California Catholic Daily reports that things are looking up


I got this note from California Daily Daily.   It sounds like good news!

My emphases and comments.

“The use of the Latin language is to be preserved” 
[Well.. after all, …. that’s … that’s… only Vatican II saying that!]

Will Benedict XVI’s motu proprio result in more Tridentine Masses in California?  [So… they didn’t see the WDTPRS poll.]

Will celebrations of the Tridentine Latin Mass multiply – even in California? Under John Paul II’s indult, the number of Latin Masses in the state was few and far between. But will things change under Pope Benedict XVI’s motu proprio liberalizing permission for celebrating the old Latin rite? 

The Oct. 13 Riverside Press Enterprise reported that Fr. Steve Porter of St. Catherine of Siena church in Rialto (San Bernardino diocese) seems willing to offer the Mass on a regular basis. On Sept. 14 – the date the motu proprio went into effect — Porter offered a Tridentine Latin Mass at his parish, attended by 100 people.

After the Mass, Porter received e-mails asking that he say the Mass more often. He is consulting with St. Catherine’s liturgy committee about the possibility of celebrating the Mass on major feast days, beginning with All Saints, Nov. 1.

The Tridentine Mass continues at San Secondo D’Asti church in Guasti, every Sunday at 10.30 a.m. The celebration, begun under the indult, is the only weekly celebration of the traditional Latin Mass in the San Bernardino diocese.

San Bernardino diocesan spokesman Fr. Howard Lincoln told the Press Enterprise that there is little demand for the traditional Mass. [The Party Line.] Bishop Gerald Barnes, said Lincoln, will allow the Tridentine Mass as long as the priest can pronounce the Latin prayers and knows their meaning – something, said Lincoln, the Holy See requires.  [The Holy See requires that the priest be minimally qualified.  It doesn’t say that you have be be expert in Latin.  Card. Egan, a distinguished canonist, explained that the priest must be able to pronounce the words properly.]

In the Archdiocese of Los Angeles, St. Therese of Liseaux in Alhambra, staffed by Discalced Carmelite fathers, will offer the Tridentine Mass on the third and fourth Sundays of each month at 1 p.m. The offering of the Mass, says the parish’s web site, is “in response to the gracious invitation from His Holiness.”

The Diocese of Orange has two weekly Latin Mass locations – at Mission San Juan Capistrano and the Pope John Paul II Center in Yorba Linda. St. Mary’s by the Sea in Huntington Beach was to inaugurate a celebration of the Tridentine Mass in September – but it has been delayed.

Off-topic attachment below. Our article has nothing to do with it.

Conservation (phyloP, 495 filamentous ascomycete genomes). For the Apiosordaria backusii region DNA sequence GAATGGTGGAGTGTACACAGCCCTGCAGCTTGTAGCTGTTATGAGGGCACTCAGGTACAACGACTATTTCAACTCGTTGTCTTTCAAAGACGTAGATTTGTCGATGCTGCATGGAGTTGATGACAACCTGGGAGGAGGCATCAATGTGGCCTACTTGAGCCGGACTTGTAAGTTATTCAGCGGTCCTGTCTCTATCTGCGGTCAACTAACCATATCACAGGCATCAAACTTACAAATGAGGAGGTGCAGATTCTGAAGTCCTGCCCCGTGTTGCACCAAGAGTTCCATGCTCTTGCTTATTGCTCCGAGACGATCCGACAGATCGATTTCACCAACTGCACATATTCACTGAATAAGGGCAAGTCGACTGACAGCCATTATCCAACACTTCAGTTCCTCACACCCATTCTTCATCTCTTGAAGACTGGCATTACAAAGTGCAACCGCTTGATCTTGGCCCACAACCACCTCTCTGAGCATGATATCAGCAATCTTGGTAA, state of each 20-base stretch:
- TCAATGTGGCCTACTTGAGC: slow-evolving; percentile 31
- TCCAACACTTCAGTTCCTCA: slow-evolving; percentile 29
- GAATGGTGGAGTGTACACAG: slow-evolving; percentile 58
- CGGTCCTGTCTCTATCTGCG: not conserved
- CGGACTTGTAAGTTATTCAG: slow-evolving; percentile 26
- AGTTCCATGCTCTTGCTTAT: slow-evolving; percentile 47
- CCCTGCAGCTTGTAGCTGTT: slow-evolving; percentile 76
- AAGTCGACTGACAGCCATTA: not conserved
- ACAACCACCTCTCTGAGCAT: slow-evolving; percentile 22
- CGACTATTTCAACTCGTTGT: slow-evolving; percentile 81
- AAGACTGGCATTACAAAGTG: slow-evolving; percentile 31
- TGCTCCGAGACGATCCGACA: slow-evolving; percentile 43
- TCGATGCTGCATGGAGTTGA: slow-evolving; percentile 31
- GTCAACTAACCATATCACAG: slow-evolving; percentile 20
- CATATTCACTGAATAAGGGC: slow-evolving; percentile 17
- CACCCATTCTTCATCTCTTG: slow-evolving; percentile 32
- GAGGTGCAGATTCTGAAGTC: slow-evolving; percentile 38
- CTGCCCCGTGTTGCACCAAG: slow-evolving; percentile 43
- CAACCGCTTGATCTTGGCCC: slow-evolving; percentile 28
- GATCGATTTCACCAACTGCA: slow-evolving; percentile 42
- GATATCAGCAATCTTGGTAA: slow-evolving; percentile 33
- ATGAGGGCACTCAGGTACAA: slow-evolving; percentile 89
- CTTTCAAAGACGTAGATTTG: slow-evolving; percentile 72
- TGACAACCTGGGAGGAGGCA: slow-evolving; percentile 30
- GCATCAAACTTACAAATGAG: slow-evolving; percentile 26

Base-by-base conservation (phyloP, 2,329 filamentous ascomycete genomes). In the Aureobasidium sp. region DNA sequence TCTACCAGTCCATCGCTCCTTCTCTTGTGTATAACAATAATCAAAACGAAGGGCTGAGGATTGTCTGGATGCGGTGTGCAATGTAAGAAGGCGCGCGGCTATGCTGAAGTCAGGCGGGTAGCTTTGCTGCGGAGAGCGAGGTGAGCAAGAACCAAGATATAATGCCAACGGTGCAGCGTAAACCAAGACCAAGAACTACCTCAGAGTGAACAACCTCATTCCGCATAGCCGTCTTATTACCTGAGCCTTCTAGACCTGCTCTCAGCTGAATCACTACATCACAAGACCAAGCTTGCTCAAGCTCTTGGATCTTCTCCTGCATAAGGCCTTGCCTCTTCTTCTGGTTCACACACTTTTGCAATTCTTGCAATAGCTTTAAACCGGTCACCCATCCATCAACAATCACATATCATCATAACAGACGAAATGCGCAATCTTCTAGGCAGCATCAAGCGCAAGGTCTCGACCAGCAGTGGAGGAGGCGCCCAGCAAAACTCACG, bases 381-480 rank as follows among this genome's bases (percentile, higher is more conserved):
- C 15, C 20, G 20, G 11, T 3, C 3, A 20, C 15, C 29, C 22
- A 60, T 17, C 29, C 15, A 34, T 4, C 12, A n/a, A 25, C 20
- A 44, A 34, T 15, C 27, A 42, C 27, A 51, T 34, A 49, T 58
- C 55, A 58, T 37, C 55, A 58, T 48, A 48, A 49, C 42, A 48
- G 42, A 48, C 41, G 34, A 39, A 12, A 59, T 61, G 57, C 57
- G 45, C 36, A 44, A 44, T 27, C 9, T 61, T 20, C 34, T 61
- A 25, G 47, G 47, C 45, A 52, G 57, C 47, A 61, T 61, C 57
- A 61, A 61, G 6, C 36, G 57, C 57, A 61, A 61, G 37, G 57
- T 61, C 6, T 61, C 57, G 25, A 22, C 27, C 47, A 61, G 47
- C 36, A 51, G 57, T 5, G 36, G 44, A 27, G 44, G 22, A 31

But the Orange diocese might soon have a third Tridentine Mass – at St. John the Baptist in Costa Mesa, a parish staffed by the Norbertine fathers from St. Michael’s Abbey in Silverado. In an Oct. 4 posting on his blog site, the parish’s pastor, Fr. Hildebrand Garceau, said he met with the Pastoral Council about interest shown by parishioners in the Tridentine Mass. The council “advised that I should have a meeting with all those interested to explain clearly what the traditional Mass is and how it compares with the newer form,” wrote Fr. Hildebrand. The “explanatory meeting” is set for Nov. 12 at 7 p.m.

“It will be necessary to have a large and stable group of parishioners [There’s that nad translation, "stable group".  There is NO indication from the Holy See that the group has to be "large".] who are committed to attending this Mass weekly for us to dedicate a time on Sunday,” said Fr. Hildebrand. The Norbertines have said the Tridentine Mass at other locations in Southern California.

Fr. Hildebrand’s blog features “Latin Mass FAQs,” explaining the old rite in comparison with the new. Vatican II did not forbid the Latin Mass, writes Hildebrand. “The Council, in its Constitution on the Sacred Liturgy, said: ‘The use of the Latin language is to be preserved.’ The Council merely gave permission for the limited introduction of the vernacular (or local language) into certain parts of the Mass when celebrated in public.” [Right!]

 Things seem to be looking up!

About Fr. John Zuhlsdorf

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  1. Henry Edwards says:

    He is consulting with St. Catherine’s liturgy committee …

    Has anyone ever heard of a traditional Latin Mass community or parish that needed to even have a “liturgy committee”? If the liturgy is given to and offered for — rather than created by — the community, what might there be for a “liturgy committee” to do?

  2. Tony says: